Soft skills make stronger candidates

When it comes to the soft skills required, a strong leader must be able to manage through clear communication and effective time management, coaching and goal setting. They must be able to demonstrate empathy and empower their teams to be successful, productive and fully engaged. And beyond simply giving direction, they must also be able to take direction from those above them and cascade the business strategy down through their teams. 

A strong sales candidate must possess the ability to communicate value to the customer, negotiate well and protect margin or the ability to increase the scope of a particular sales opportunity. 

With the relevant soft skills in place, the business will benefit from increased productivity, greater agility against changing market conditions and greater transparency. In turn, this will provide visibility on issues and inefficiencies while removing opportunity for miscommunication. All of this can transform the culture of a department, improving employee satisfaction and reducing staff turnover. 

Ultimately, developing leadership or sales candidates will require the business to strike the right balance between technical skills and soft skills, and this requires an effective and sustained learning journey.

A balanced learning journey

Facilitating and supporting the development of leadership and sales is best achieved by establishing training groups. By cultivating training groups, businesses are creating talent pools that will inspire and support each other on the learning journey. However, personal goals and learning objectives must be defined for each individual based on their own existing skillsets and the skills that each individual needs to develop. 

With the emergence of e-learning, businesses recognise the value of online-based learning activities, yet many make the mistake of opting for one-size-fits-all solutions which are solely focused on self-study. A development solution will only deliver true return on investment if it combines e-learning activities with group learning activities that provide opportunity for shared experiences and support.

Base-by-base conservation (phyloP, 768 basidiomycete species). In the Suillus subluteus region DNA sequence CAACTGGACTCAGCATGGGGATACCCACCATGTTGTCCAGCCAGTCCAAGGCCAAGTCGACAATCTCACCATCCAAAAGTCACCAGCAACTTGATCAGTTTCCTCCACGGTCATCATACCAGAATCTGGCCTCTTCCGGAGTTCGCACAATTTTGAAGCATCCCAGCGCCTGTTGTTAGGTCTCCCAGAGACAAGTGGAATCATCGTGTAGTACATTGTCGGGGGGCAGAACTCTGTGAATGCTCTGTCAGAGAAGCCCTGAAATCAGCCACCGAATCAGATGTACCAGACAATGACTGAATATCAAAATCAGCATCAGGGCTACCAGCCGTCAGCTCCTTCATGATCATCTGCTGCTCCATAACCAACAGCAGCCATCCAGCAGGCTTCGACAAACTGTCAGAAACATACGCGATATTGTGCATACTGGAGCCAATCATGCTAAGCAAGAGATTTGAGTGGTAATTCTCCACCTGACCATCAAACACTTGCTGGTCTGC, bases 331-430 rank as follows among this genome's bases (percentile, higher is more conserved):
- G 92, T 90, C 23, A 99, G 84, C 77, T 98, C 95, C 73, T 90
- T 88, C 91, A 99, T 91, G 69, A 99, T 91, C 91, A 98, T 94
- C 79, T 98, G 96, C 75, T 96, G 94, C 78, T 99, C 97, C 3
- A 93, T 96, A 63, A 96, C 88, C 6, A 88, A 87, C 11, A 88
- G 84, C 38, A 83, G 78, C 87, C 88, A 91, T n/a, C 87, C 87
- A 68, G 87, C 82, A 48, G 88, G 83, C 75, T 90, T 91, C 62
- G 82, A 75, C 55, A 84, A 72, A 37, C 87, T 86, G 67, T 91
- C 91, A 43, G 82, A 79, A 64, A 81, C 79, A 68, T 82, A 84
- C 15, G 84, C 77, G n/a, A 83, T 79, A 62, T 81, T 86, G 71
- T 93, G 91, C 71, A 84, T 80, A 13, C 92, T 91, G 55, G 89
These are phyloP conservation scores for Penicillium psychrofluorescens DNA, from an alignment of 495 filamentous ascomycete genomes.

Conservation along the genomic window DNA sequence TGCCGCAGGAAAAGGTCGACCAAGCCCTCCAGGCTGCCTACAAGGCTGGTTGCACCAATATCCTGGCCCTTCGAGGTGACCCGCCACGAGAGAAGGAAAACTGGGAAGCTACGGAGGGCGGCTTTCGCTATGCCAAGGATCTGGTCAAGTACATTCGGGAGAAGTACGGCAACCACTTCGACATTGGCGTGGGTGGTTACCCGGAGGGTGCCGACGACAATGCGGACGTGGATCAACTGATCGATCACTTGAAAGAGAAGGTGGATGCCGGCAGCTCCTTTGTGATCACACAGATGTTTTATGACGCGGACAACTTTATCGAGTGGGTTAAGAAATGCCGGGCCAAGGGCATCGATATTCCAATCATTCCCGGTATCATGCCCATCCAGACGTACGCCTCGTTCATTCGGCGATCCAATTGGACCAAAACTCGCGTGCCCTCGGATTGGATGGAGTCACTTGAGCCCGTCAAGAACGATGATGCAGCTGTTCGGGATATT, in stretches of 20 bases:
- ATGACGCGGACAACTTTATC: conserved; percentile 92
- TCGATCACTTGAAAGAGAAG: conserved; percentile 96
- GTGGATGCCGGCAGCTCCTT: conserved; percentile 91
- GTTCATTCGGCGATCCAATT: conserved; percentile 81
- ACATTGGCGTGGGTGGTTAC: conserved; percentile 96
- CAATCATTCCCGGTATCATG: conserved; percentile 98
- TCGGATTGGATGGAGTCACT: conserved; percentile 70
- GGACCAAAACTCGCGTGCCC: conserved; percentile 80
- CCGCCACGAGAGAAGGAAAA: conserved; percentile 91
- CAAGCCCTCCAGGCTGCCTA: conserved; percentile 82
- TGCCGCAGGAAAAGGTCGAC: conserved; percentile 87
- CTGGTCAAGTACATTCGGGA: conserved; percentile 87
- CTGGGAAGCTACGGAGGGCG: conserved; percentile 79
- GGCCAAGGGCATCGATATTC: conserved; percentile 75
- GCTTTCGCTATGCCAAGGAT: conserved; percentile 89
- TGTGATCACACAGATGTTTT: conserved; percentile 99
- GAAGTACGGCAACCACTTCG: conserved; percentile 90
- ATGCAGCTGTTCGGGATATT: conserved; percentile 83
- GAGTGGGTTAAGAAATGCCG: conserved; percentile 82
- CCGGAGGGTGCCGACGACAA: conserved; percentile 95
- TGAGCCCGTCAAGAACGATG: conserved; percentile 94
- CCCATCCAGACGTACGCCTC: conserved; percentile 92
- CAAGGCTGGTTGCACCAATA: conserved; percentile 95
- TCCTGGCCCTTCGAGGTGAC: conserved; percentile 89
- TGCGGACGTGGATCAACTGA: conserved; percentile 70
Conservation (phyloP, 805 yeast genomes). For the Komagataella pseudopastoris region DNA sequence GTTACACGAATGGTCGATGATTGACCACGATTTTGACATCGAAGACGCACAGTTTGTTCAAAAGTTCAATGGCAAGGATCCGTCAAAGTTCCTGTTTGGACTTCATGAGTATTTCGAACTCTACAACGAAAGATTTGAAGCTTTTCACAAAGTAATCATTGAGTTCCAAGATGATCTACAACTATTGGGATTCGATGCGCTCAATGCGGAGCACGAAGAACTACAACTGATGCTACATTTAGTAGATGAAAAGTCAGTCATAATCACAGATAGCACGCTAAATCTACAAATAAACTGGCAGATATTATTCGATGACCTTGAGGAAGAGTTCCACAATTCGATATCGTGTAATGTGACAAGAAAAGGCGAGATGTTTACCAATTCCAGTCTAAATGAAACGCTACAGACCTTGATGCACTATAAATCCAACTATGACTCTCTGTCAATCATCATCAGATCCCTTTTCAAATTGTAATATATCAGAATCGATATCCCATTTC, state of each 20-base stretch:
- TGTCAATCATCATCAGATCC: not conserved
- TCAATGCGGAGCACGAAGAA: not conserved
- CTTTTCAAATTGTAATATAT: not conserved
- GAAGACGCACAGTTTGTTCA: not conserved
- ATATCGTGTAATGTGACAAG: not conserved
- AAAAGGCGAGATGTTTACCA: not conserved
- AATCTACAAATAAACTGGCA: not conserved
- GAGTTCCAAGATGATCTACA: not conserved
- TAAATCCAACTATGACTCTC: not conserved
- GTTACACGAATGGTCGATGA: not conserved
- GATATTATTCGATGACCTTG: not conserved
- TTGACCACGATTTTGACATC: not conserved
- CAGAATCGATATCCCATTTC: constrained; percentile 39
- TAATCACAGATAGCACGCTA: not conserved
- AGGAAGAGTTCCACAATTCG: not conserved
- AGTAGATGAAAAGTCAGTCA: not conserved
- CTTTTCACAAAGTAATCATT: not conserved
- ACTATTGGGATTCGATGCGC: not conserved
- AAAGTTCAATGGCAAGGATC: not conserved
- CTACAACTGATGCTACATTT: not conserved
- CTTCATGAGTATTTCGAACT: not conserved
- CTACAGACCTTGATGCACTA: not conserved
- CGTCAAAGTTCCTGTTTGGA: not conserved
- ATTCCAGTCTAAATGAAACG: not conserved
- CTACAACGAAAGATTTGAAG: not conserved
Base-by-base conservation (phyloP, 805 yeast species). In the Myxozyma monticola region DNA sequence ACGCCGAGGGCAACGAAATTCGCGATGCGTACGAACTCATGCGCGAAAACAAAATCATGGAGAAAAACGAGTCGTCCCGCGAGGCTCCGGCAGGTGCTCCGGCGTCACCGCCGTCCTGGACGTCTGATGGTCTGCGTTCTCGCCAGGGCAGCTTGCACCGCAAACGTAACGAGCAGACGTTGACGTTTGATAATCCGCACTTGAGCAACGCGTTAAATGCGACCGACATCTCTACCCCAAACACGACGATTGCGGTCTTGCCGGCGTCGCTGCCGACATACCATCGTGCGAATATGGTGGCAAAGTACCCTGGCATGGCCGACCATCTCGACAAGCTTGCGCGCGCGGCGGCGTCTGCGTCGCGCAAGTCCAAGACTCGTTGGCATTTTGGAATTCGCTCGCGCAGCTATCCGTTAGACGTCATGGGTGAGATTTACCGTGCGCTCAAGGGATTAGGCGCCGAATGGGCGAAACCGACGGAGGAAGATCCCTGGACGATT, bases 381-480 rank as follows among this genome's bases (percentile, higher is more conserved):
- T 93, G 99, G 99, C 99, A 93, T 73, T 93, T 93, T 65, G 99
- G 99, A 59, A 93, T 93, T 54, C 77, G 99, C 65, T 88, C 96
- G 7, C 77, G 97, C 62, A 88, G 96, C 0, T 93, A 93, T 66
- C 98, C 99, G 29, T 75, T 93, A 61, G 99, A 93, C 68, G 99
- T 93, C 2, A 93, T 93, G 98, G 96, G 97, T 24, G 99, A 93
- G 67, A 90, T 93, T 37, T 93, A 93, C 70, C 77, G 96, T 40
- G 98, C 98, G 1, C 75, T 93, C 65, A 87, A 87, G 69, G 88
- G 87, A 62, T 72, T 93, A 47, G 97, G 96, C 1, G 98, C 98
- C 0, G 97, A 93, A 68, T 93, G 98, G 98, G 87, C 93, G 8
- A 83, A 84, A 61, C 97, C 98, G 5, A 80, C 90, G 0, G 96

A blended learning solution that combines self-study and face-to-face group learning activities will aid strong development of the talent pool through shared experiences. Through these shared experiences, those undergoing the training will organically develop a support network that supports the development of the group as much as it supports the development of each individual. 

The blended learning approach is supported by one of the seven principles of human learning that socially supported interactions aid the individual development of expertise, metacognitive skills, and formation of the learner’s sense of self. The strongest opportunities for development can be unlocked by blending workshops with online activities such as virtual sessions, peer coaching, self-study, online games and business simulations. But it’s crucial to provide a blend of one-to-one and group sessions too.

Beyond delivering a better learning outcome for the employee, the blended learning approach allows organisations to adapt their training quickly and easily to shifting business demands in an ever-changing landscape.